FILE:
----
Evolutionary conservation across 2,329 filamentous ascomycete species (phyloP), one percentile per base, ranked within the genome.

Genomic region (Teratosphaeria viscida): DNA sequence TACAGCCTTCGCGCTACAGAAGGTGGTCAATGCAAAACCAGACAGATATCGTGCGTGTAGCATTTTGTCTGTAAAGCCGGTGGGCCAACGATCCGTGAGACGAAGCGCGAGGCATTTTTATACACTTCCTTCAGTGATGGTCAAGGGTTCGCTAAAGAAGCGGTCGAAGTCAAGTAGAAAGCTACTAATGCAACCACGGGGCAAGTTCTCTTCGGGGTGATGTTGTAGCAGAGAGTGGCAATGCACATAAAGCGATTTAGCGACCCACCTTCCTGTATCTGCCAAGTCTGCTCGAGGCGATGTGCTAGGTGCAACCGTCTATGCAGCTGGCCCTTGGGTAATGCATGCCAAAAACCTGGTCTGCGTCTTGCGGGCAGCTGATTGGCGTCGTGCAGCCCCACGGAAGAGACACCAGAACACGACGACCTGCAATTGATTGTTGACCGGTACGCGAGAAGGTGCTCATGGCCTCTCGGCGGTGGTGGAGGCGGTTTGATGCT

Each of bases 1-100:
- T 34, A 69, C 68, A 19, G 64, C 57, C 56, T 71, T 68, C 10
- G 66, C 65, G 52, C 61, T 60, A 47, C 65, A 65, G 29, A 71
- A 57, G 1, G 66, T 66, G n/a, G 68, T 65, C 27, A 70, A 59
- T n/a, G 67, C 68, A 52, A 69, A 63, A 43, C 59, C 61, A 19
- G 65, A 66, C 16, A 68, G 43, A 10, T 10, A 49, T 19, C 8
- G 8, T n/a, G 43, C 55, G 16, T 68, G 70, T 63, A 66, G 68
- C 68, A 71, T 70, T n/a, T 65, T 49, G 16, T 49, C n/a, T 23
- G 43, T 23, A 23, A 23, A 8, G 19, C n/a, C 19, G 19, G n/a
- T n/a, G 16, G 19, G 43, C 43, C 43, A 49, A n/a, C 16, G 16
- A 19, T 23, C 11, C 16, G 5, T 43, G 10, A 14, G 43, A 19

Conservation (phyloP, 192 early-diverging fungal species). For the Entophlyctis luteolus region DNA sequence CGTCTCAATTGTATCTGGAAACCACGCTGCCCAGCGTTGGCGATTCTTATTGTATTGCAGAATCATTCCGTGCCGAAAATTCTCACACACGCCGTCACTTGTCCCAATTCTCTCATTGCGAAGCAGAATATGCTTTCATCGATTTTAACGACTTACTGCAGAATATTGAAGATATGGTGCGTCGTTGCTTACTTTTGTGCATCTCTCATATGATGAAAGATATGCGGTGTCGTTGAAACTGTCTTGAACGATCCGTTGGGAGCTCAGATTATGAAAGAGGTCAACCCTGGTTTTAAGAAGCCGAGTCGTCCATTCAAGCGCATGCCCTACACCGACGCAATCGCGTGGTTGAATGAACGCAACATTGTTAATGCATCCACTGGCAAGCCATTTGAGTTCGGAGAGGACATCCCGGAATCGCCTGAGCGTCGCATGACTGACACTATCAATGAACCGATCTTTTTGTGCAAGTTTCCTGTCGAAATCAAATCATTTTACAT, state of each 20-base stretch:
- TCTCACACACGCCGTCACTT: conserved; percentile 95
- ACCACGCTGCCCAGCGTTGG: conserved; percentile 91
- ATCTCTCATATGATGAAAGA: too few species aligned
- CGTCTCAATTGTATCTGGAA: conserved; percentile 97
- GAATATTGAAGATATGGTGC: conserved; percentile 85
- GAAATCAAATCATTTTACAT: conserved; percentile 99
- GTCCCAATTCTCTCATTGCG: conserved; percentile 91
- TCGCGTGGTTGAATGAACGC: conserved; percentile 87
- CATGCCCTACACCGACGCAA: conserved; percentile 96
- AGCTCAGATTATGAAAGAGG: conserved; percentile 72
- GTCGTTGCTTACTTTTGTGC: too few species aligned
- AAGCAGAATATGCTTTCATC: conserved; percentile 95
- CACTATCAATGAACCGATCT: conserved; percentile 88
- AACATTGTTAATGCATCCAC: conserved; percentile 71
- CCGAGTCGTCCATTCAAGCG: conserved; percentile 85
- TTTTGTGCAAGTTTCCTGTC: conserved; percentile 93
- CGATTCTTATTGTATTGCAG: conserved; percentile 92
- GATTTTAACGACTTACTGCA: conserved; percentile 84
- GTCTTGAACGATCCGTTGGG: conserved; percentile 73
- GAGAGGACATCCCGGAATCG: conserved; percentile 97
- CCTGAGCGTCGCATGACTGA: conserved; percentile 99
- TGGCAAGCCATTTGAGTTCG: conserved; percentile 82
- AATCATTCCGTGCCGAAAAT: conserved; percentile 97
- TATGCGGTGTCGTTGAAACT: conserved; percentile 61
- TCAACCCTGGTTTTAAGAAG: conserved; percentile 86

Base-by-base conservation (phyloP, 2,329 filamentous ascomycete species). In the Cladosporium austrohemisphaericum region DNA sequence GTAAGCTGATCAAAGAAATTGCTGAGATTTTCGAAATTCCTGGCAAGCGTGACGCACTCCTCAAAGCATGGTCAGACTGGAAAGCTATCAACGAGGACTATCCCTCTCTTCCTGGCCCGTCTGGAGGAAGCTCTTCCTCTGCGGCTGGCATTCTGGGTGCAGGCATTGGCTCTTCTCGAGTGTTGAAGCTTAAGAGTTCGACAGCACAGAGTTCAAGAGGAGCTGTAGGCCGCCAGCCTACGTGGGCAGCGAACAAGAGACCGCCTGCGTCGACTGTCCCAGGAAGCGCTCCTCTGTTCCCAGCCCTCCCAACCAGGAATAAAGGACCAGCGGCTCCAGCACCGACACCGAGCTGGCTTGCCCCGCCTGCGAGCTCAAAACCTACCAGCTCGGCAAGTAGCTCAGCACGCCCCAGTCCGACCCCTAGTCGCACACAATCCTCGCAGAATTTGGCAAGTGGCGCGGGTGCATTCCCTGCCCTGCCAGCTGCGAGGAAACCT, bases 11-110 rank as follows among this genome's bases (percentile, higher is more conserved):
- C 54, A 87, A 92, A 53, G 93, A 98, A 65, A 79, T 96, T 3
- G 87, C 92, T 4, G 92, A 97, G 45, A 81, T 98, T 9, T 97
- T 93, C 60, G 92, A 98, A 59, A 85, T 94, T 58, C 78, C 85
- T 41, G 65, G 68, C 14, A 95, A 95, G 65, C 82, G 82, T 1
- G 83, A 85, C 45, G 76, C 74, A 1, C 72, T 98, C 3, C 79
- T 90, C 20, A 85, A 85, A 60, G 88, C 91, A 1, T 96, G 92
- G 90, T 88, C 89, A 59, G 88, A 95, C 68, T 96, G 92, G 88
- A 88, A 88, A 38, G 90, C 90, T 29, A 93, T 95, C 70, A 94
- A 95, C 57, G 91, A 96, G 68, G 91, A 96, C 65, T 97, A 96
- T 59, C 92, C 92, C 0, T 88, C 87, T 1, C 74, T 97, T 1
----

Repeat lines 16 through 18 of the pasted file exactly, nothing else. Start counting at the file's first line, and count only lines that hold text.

- ACCACGCTGCCCAGCGTTGG: conserved; percentile 91
- ATCTCTCATATGATGAAAGA: too few species aligned
- CGTCTCAATTGTATCTGGAA: conserved; percentile 97